Roots should appear in the sphagnum moss in several weeks. When a good root system has developed, cut off the stem just below the bottom twist tie. Remove the twist ties and plastic sheet and pot the rooted stem in a well-drained potting soil.
Rubber Plant Care and Considerations
Wear gloves when propagating or working with your rubber plant. The tree has a sticky, white sap that can irritate the skin, notes the University of Vermont. It can also irritate the stomach if eaten, so monitor children and pets around the rubber plant.
Pot your newly propagated rubber plant in commercial potting soil, advises Iowa State University Extension and Outreach. Rubber plants prefer plenty of indirect sunlight. Room temperatures work well for rubber plants, but avoid cold rooms where the temperature drops below 55 degrees Fahrenheit with drafts that can damage the tree.
Water plants regularly when the soil surface is dry. Make sure the pot has drainage holes. Too much water can cause root rot and yellowed leaves, advises Clemson University Cooperative Extension. Rubber plants prefer humid environments but will tolerate dry air. Fertilize with a commercial houseplant fertilizer every two weeks during the spring and summer growing season.
Maureen Malone has been a professional writer since 2010 She is located in Tucson, Arizona where she enjoys hiking, horseback riding and martial arts. She is an outdoor lover who spends her weekends tending her raised garden and small orchard of fruit trees.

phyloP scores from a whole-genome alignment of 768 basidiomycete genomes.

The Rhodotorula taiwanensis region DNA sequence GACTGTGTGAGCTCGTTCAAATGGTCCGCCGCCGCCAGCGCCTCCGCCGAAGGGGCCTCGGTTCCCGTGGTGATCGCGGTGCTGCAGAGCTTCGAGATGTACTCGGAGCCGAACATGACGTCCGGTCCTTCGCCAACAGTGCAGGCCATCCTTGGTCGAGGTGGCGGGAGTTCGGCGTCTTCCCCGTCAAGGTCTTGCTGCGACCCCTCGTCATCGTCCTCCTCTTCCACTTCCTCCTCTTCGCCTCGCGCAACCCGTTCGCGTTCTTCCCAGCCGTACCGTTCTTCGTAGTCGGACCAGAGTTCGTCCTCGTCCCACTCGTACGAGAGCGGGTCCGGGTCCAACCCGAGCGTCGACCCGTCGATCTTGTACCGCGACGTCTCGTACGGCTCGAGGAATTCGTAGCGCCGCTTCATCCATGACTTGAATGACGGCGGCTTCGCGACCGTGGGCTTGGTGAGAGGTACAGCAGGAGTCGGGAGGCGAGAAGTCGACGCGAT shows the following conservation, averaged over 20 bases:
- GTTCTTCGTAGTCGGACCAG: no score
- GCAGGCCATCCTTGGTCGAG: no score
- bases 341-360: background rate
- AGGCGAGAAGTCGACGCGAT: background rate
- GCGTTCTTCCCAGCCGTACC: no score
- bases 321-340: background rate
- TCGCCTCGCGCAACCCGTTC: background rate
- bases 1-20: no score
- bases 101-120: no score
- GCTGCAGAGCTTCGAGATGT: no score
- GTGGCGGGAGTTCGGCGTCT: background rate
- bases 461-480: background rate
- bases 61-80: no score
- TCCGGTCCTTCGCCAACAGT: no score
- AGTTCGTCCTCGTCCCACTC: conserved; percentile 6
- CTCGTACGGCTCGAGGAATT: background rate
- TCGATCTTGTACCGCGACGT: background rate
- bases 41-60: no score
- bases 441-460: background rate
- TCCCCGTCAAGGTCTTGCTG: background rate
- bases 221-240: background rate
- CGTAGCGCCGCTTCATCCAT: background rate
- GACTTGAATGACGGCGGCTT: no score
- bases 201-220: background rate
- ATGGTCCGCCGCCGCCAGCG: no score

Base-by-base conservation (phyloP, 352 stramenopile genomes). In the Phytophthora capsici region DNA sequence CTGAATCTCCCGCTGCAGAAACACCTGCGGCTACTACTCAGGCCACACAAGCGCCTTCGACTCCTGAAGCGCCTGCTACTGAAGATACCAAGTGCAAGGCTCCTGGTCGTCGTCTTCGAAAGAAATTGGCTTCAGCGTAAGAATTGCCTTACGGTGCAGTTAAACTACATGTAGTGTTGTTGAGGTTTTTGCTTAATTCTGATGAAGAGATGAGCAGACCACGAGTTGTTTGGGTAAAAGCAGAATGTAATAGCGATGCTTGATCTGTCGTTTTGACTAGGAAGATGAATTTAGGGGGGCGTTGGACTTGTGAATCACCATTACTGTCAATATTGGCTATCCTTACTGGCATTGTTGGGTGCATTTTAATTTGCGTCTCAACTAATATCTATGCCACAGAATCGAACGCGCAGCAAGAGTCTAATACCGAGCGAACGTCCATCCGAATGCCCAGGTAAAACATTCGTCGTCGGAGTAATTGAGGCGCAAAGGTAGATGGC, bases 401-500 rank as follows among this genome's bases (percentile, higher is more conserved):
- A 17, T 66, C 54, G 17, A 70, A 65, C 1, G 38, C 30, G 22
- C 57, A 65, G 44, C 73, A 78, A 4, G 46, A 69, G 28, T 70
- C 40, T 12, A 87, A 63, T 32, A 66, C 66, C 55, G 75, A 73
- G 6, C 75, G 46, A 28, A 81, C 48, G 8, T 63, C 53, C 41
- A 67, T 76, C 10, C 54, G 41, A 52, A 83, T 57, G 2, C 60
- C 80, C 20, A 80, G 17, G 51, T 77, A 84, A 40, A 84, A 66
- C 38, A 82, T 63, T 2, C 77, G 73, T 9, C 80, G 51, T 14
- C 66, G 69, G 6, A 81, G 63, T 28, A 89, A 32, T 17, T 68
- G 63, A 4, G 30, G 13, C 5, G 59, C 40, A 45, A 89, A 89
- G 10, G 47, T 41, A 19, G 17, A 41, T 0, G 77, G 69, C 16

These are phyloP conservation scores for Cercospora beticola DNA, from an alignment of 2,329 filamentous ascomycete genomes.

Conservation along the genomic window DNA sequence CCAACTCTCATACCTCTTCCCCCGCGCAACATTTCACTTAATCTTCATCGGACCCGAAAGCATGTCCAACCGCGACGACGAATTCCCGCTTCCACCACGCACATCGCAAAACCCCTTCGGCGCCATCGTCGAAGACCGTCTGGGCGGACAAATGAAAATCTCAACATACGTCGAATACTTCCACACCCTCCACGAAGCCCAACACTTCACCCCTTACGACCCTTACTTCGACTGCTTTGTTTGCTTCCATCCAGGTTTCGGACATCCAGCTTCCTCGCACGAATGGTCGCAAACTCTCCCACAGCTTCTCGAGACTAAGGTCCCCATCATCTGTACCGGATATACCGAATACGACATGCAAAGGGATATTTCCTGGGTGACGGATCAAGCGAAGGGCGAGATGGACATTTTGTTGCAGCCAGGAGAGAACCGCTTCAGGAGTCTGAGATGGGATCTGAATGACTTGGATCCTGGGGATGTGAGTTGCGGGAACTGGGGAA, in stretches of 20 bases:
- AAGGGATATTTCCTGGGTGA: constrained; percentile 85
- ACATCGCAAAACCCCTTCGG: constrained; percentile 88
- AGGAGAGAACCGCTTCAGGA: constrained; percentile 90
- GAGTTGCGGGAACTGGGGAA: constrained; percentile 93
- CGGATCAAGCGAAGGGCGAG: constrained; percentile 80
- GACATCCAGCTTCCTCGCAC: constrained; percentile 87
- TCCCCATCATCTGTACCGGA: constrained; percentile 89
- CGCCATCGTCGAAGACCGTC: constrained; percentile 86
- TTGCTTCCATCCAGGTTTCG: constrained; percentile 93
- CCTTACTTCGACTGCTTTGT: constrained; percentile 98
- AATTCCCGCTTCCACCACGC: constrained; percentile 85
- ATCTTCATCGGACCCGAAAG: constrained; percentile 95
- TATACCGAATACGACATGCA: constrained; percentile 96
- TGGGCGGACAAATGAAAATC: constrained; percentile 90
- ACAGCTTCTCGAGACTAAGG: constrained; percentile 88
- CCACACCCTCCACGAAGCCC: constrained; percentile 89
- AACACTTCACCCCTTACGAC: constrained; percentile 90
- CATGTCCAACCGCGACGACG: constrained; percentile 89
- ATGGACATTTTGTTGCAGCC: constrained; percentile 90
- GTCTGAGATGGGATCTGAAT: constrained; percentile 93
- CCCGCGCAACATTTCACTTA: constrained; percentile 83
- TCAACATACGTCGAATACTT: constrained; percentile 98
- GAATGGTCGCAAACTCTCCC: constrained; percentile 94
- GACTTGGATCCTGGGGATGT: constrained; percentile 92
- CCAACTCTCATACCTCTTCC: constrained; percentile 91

What Lighting Conditions Are Best for Rubber Trees?
Rubber plants thrive in natural habitats that have plenty of sunlight and water. It’s for this reason that farmers grow them in large crops in Africa and Southeast Asia. If you’re growing a bonsai variety, then you can leave the pot in indirect sunlight in a bright room in your home for the best results.
Direct sunlight may scorch the leaves of juvenile trees of bonsais, but the plant recovers quickly with the right watering and care.
The variegated varieties of rubber trees require more light to maintain the color in the foliage. Place these trees in full sunlight for best results.
Propagating in Water
Experimenting is fun. A less reliable but additional option to propagate a Rubber tree friend is taking that cutting and letting it grow roots in water. It’s similar to the way a Monstera is propagated. Why is this way less reliable? After three tries, I found only one took to rooting, which I wasn’t happy with. They were all cuttings from the same plant, too. You’re welcome, I did the trial and error portion so you don’t have to.
However, I did find this process, when it did start to work, works well. You’ll only need a cutting (removing the lower leaves as above) and a glass bottle filled with water for this method:
- Take the cutting and plop it into a small glass vessel (Starbucks jars are perfect). Be sure to not have the bottom of the cutting touch the bottom of the bottle/jar. This hinders root development which looks sad.
2. Wait. Yup, just wait. Place in a sunny, warm window and in about 2-3 months you should see white barnacle-looking things, some fuzzy stuff. It’s all good – just let it do its thing.
3. Soon you’ll see small white roots show up that look like this! This is a good sign. Let the plant hang out and continue this root growth for another few months.
This is a new cutting (as of March 2020), so I’m still waiting for some more goods to show. It’s March now and I’m planning to plant in May or June. Yay!
Did you propagate a Rubber tree using either of these methods or another? Need some tips? Leave a comment below!